She said the job evolved into a community liaison position. Shortly afterward, the district eliminated the truancy officer position and added those responsibilities to Buscher’s job description.

“That’s when I really started with what my role is now,” Buscher said. “That position really changed my perspective on what we were dealing with and opened my eyes to what’s going on inside our homes with our kids.”

The film takes the viewer into real time and actual interactions Buscher and Johnson have with students who come from difficult home situations. It also gives a glimpse into the identity of the school resource officer and his role.

“I think that there’s the perception with the general public of what SROs do and what they do in the schools,” Johnson said. “I would assume that a lot of those perceptions are that (SROs) are policing the hallways, or they’re policing the parking lot.”

He said that is far from the reality of what he does on a daily basis.

“I think this film does show the collaborative effort amongst two agencies, a school and a police agency in collaboration with each other and working on communication and understanding,” Johnson said.

Buscher said there are three main points in the film she believes can help other communities improve their collaborations.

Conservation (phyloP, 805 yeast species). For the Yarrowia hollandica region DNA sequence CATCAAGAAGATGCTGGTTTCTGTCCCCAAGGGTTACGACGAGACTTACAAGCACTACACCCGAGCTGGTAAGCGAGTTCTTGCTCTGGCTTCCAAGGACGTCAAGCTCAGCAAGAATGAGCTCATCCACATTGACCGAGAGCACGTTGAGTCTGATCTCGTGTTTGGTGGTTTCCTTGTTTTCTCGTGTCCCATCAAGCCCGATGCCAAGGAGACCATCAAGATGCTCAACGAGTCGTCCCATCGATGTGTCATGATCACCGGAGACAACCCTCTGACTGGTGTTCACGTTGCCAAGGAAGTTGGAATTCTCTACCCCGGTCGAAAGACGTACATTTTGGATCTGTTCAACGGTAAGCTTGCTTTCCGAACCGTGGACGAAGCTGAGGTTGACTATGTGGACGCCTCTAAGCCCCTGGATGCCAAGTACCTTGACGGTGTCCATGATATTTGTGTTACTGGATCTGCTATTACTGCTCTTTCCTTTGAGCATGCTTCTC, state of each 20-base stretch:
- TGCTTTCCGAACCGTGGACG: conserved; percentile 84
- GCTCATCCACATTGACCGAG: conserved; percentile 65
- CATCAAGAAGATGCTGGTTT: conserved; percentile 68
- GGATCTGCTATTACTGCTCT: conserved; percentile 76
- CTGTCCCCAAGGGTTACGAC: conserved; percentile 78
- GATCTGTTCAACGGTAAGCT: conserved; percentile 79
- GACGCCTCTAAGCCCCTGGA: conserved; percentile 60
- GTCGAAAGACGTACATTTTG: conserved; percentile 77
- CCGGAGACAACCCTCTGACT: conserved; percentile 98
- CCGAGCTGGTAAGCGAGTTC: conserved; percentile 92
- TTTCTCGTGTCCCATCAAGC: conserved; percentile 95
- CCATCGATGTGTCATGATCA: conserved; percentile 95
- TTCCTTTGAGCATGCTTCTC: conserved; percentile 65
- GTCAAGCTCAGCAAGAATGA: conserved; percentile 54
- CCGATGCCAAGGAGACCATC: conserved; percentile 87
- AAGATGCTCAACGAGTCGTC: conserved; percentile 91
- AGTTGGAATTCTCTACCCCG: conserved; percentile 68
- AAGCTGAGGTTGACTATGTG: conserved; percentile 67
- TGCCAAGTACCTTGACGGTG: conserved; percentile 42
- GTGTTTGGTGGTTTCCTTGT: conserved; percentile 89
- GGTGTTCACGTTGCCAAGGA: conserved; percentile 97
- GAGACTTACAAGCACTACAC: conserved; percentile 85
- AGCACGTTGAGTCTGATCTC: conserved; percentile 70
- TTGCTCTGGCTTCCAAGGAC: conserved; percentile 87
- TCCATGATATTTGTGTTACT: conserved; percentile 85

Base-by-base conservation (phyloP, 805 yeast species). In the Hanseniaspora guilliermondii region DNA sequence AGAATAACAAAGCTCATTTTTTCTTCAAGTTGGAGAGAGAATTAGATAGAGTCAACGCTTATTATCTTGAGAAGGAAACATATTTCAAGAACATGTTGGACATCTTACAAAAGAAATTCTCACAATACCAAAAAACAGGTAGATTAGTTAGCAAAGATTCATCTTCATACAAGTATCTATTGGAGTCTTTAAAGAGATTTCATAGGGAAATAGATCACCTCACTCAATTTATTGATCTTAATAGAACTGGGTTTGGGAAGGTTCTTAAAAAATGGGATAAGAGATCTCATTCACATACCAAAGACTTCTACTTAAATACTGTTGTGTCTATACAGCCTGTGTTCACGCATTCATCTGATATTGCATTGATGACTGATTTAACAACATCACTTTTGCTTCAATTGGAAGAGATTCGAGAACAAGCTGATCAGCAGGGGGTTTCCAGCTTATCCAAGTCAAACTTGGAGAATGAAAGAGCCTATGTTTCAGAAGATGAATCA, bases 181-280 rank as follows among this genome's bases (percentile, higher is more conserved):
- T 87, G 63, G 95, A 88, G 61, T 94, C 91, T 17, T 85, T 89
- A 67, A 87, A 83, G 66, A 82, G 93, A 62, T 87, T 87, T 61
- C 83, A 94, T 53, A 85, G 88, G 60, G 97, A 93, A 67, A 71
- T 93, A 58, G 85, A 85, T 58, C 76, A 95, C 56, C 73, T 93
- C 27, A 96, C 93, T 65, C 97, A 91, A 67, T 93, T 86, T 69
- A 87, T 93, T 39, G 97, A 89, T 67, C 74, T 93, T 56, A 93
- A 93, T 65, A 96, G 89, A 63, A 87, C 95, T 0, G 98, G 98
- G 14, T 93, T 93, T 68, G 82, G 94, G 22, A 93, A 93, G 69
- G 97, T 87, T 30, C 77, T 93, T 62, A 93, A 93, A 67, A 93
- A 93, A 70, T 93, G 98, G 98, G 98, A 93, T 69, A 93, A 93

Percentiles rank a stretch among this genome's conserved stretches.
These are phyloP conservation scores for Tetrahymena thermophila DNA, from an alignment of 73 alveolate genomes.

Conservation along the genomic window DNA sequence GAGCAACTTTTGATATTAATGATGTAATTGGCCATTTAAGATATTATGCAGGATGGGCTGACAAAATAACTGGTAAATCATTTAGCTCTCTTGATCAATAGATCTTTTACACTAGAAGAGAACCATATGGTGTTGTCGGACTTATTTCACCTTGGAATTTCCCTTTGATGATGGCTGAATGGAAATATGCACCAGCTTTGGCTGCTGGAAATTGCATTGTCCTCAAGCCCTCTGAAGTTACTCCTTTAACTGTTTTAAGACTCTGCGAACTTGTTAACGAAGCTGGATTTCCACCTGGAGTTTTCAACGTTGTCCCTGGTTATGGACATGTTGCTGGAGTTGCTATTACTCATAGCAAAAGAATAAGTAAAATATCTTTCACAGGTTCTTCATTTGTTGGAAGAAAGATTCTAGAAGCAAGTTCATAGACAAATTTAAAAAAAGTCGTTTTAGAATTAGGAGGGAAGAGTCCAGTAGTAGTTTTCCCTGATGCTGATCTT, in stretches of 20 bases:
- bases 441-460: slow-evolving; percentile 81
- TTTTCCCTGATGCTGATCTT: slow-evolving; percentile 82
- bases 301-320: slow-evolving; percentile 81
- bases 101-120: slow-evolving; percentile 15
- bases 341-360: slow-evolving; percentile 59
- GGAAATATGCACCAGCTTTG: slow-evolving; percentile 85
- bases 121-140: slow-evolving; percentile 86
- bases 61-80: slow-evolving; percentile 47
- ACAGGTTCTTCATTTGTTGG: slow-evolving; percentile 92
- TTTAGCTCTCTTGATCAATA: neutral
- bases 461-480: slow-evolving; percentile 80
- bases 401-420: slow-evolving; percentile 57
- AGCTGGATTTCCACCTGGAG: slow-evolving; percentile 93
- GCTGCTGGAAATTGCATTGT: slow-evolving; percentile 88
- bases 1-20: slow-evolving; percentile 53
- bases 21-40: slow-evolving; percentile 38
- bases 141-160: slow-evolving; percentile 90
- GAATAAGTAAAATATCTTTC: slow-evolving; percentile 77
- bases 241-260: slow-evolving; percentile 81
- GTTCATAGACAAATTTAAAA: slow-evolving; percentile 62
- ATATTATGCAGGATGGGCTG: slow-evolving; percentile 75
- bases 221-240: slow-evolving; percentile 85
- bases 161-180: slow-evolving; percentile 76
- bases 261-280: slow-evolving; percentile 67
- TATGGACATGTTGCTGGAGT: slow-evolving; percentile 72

“No. 1, it can bring forth systemic change to some of our systems that are just not quite working right now,” Buscher said. “I think you see that in the film that we’re struggling and feel like we’re doing a lot that’s not our responsibility.”

She said the film brings to light what all the schools are doing and perhaps to flaws in systems that are meant to be serving kids and aren’t always getting that right.

“No. 2, I hope that if another school watches it and says, yeah, we have kids like this, too,” Buscher said, “and maybe we should start a food pantry. Why aren’t we doing some of these things?”

Buscher said superintendents from other communities have reached out with questions on how to get started.

“No. 3, The model of how to use a resource officer in a school is shown tremendously (in the film),” Buscher said. “As you see, ‘J’ is not going in arresting kids or putting kids in handcuffs or carrying them out of a building.

“He’s serving kids, he’s training staff, he’s working collaboratively with families.”

Johnson said he and Buscher often see the small victories that happen with their work.

“As far as what drives me is oftentimes I’m seeing the results of us getting involved in people’s lives,” Johnson said. “We see that whether it be within their schoolwork or their behavior at school. You can really see it on the kids’ faces too. You can tell when they’re at ease.”

Sometimes the impact is a lot about feelings, Johnson said, and that social-emotional support, which isn’t always seen at the surface.

“When we work with these kids day in and day out, we see that success,” Johnson said.

Buscher said it’s difficult to measure prevention.

“Maybe you prevented that child from continuing that cycle with their own children,” Buscher said. “We will never know that because you can’t measure that.”